“Part of the responsibility for the shutdown is the government. Part of the [problem] may be from the insurance companies not being clear on their contracts and not using the word pandemic when they should have. Let’s come with an equitable solution that will be cheaper,” he said.

What It Doesn’t Say

Insurers that have clear language in their policies wouldn’t be included in the proposed federal reimbursement program, Houghtaling said.

“If you clearly excluded pandemics, you excluded pandemics. If you use the word pandemic and you excluded it, it’s obvious. You’re out,” he said, noting that insurers don’t need any assistance for coverage denials in these cases.

“If you don’t have any exclusion for viruses or pandemics or anything, you’re not part of the program either.”

“It’s the ones in the middle where it may be ambiguous, and there’s going to be litigation over,” he said. “As long as the word virus is in the policy that excludes some coverage, we wouldn’t have a debate where it applies or what it applies to.”

“It’s policy specific, not company specific,” he said, when asked about insurers that wrote some policies that contain virus exclusions and other policies where insurers simply contend that language requiring direct physical loss of or damage to property from a covered cause of loss supports claims denials.

“It would not apply to where there’s no mention of pandemic or virus in it whatsoever….The program would not be appropriate to that—this is the way we view it—because that’s not an argument. It’s a baloney argument,” he said, referring to carriers’ contention that COVID-19 doesn’t impact property. “It’s not a true argument. It’s a lie. And it’s not going to go anywhere in the courts. This is going to be decided very quickly. I filed the first declaratory judgment [action] in the world on this issue,” he said.

“My feeling is it’s inappropriate to subsidize an insurance company that has collected policy premiums when they clearly owe [coverage]. It is also inappropriate to subsidize for policies that clearly exclude it,” he said. The program is “for the ones where there’s some ambiguity. It applies where there’s a good faith dispute.”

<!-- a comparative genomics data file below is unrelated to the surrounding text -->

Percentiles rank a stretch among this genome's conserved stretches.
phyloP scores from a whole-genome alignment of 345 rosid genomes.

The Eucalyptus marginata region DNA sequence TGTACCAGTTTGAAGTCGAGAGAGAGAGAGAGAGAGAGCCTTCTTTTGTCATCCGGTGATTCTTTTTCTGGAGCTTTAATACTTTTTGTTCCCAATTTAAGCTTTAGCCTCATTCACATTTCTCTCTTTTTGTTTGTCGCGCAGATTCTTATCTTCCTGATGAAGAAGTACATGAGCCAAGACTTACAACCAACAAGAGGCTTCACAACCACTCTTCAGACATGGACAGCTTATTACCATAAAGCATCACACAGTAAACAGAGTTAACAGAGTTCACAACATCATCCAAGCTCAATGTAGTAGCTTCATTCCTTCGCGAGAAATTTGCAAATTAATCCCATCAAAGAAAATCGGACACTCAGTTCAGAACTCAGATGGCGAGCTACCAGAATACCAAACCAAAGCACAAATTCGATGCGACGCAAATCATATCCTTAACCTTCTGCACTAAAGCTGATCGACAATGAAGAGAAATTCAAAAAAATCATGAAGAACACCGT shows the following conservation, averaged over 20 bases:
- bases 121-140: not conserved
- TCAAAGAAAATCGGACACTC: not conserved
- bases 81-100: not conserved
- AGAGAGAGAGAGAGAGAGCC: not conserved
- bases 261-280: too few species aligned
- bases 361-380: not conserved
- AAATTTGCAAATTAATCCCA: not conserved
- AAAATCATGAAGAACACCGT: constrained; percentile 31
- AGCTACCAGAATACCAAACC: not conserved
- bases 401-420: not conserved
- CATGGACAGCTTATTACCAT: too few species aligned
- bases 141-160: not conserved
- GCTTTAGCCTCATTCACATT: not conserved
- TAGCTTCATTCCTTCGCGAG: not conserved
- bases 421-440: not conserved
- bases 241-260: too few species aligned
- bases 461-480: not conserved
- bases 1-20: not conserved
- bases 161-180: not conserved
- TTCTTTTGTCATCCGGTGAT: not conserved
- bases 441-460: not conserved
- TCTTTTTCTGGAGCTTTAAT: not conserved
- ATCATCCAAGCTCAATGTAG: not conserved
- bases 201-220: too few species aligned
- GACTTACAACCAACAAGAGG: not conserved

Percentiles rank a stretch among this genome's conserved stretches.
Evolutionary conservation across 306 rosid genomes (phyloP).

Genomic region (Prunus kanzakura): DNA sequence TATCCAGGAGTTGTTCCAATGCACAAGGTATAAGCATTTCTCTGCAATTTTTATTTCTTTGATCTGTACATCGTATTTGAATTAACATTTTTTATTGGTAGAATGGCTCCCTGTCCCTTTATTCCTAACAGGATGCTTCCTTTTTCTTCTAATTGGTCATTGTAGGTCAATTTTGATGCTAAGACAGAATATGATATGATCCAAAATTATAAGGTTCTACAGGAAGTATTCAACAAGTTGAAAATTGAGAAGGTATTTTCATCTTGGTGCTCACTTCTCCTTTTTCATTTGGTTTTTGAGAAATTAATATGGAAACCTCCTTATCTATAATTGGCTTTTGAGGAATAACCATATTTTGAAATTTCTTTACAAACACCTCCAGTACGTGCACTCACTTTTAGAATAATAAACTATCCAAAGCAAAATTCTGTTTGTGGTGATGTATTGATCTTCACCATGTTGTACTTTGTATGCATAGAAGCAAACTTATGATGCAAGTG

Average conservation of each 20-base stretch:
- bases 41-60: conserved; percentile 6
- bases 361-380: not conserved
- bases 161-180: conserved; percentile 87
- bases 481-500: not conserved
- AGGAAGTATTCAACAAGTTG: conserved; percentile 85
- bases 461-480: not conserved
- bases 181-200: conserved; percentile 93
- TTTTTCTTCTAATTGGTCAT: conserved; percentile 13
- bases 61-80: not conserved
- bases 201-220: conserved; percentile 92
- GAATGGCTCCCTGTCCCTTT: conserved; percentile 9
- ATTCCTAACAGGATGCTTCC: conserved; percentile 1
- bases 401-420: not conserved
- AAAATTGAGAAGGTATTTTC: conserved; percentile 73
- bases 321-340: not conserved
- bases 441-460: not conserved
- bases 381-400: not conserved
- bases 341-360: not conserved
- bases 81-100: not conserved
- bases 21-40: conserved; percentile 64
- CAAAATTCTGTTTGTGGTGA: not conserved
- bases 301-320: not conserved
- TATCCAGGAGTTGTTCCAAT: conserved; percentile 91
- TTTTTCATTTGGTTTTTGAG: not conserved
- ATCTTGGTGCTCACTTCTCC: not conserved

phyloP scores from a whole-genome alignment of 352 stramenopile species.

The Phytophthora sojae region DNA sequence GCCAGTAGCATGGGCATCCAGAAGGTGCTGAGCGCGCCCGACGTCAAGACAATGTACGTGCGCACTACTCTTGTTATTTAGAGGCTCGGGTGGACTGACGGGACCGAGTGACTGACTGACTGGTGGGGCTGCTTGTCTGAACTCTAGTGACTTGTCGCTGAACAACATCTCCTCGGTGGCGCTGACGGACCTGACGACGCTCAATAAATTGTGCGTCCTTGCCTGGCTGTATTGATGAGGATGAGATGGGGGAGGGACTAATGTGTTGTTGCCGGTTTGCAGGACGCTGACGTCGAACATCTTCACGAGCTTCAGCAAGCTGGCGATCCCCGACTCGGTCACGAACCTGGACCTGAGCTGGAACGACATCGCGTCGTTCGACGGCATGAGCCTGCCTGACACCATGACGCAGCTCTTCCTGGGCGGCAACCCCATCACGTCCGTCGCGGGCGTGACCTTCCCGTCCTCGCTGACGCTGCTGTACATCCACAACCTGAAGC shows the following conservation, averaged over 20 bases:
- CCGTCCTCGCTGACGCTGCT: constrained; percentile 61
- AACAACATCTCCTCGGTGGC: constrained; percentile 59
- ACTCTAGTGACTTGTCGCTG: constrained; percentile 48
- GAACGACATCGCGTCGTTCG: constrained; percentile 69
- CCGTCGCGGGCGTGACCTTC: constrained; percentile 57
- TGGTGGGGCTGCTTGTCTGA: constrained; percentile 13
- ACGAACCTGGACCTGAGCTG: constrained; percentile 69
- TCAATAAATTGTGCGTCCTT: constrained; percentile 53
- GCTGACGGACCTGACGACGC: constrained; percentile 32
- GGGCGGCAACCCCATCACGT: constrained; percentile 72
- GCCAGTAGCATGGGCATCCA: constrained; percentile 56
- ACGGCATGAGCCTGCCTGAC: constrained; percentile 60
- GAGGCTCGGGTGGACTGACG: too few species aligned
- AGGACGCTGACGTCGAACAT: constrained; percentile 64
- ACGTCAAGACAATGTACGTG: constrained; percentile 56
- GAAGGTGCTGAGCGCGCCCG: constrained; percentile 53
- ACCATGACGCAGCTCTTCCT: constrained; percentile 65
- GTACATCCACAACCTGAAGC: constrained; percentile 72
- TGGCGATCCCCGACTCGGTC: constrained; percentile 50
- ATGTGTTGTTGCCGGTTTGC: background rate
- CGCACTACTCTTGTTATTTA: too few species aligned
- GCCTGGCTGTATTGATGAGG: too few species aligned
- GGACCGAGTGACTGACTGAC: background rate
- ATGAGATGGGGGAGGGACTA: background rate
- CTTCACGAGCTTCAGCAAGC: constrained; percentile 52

Still, there is document on BIG’s website that describes the proposal as follows: “Those that opt in must pay B.I. [business interruption] claims on policies without virus exclusions. If they do so, insurers can apply and receive reimbursement on B.I. claims and claims expense that are subject to virus exclusion.” (emphasis added)

Houghtaling explained that the first sentence has been reconsidered in the latest workup of the BIG proposal.

“We were thinking initially about not allowing an insurance company to go into a program unless they paid all the other policies,” he said. The revised thinking says, “Let’s forget about that because it’s too hard to force somebody to do something. Let’s just make it voluntary.”

For the insurers hanging their hats on “direct physical loss of or damage to property” language to say they don’t have to pay claims, “let them hire a lawyer and waste money on lawyers and get their clock cleaned. But the ones where you have an ambiguous situation should be able to opt in.”

Summing up, Houghtaling said: “What the insurance industry should do is to pay the policies that they owe; they should deny the policies they don’t owe.” In between those extremes, “if there are ones that they fight about, that we can have arguments on both sides [about], what we’re suggesting is let’s solve this issue now.” The alternative is spending years in court and billions of dollars on legal fees “after people have been put on unemployment lines, [businesses] have gone bankrupt” with the domino effect of mortgage and lease defaults rippling through the economy.